Twitter CEO Elon Musk Removes Verification Badge from New York Times
After years of Twitter targeting conservatives and censoring content, it seems the tables have turned. On Tuesday, Elon Musk took away the Twitter gold badge, a verification badge for “official” accounts, from the New York Times’ X page. The Times later received a blue “verified” badge on Thursday, which is available for purchase by anyone.
No explanation was given for this humiliating demotion on X, according to The Washington Post. Prior to Musk’s ownership of X, verified badges were granted to verified politicians, journalists, and public figures. Musk introduced a subscription-based system where individuals could get blue badges for $8 a month and “verified organizations” could obtain gold badges for a monthly fee of at least $1,000.
The New York Times refused to pay the fee, prompting Musk to strip the Times of its verification badge. However, Musk later allowed the publication to have its badge without paying the fee.
On Tuesday, The New York Times published a story accusing Israel of bombing a Gaza hospital. Subsequent investigations showed that the explosion was caused by a misfired rocket shot from Gaza.
New York Times lied and said that Israel bombed a hospital in Gaza and used a photo of a building in a different location to make it look like a hospital. They also made stealth edits to headlines 3x in one day to cover their lies about the hospital bombing. pic.twitter.com/gKIVtLplyo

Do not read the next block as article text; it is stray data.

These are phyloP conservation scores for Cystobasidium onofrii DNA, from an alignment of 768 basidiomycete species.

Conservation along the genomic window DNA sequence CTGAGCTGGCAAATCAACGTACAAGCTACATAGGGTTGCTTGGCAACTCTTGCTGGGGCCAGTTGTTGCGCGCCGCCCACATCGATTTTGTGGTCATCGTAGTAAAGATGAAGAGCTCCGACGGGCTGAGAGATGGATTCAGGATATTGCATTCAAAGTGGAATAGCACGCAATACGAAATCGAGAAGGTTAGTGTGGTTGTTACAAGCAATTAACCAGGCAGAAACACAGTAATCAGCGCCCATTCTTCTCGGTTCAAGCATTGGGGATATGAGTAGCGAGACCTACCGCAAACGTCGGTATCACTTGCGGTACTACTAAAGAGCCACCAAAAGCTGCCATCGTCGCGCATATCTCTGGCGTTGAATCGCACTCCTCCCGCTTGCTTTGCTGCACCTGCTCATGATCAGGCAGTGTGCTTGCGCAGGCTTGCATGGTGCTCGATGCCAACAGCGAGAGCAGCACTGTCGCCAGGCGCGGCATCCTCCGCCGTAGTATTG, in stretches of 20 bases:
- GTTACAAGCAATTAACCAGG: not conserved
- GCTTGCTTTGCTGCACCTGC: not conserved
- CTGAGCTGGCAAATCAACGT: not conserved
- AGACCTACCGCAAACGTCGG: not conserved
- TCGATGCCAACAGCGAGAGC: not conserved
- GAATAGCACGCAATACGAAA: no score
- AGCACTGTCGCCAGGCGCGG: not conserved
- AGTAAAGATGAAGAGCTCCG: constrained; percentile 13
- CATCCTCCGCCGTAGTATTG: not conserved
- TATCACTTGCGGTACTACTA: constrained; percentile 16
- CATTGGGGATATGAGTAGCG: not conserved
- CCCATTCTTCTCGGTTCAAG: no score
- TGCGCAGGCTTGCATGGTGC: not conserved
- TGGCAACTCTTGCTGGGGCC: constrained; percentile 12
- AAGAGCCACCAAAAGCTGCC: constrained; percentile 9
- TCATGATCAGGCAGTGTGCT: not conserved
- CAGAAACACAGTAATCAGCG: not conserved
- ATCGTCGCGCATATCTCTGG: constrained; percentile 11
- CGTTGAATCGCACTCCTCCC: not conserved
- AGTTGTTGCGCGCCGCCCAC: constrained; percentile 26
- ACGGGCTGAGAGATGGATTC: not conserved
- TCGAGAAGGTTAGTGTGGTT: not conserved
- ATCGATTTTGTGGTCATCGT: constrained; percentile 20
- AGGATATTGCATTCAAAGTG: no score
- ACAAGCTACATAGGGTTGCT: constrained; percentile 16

— Savannah (@BasedSavannah) October 20, 2023
Despite a statement from a representative of the Times defending its reporting, the outlet faced criticism for deliberately misleading its readers.
I agree the @nytimes didn’t “botch” the Gaza hospital story. They did something worse. They intentionally wrote an attention grabbing headline that falsely pointed the blame at Israel to generate clicks during breaking news, without waiting for confirmation or the actual facts. https://t.co/rFcv1xFZoS
— Ted Lieu (@tedlieu) October 20, 2023
Elon Musk has been a vocal critic of the Times, previously accusing it of supporting “calls for genocide” and suggesting it should be canceled.
X also implemented a five-second delay on clicks from X to the Times website, which it later removed but kept in place for its Facebook and other social media sites. Traffic from X to the Times website has decreased by roughly 50 percent since August.
While we do not support censorship, Musk’s actions highlight the biased coverage of respected news outlets like the Times and the need to question the truthfulness of legacy media.
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The post New York Times Humiliated, Stripped of Prestigious Mark After Taking False Stories Too Far appeared first on The Western Journal.
In what ways does the inclusion of a paid option for verification badges compromise the authenticity and credibility that these badges are meant to represent
E outrage. This deliberate manipulation of information highlights a concerning trend within the media industry, where clickbait headlines and sensationalism take precedence over accurate and unbiased reporting.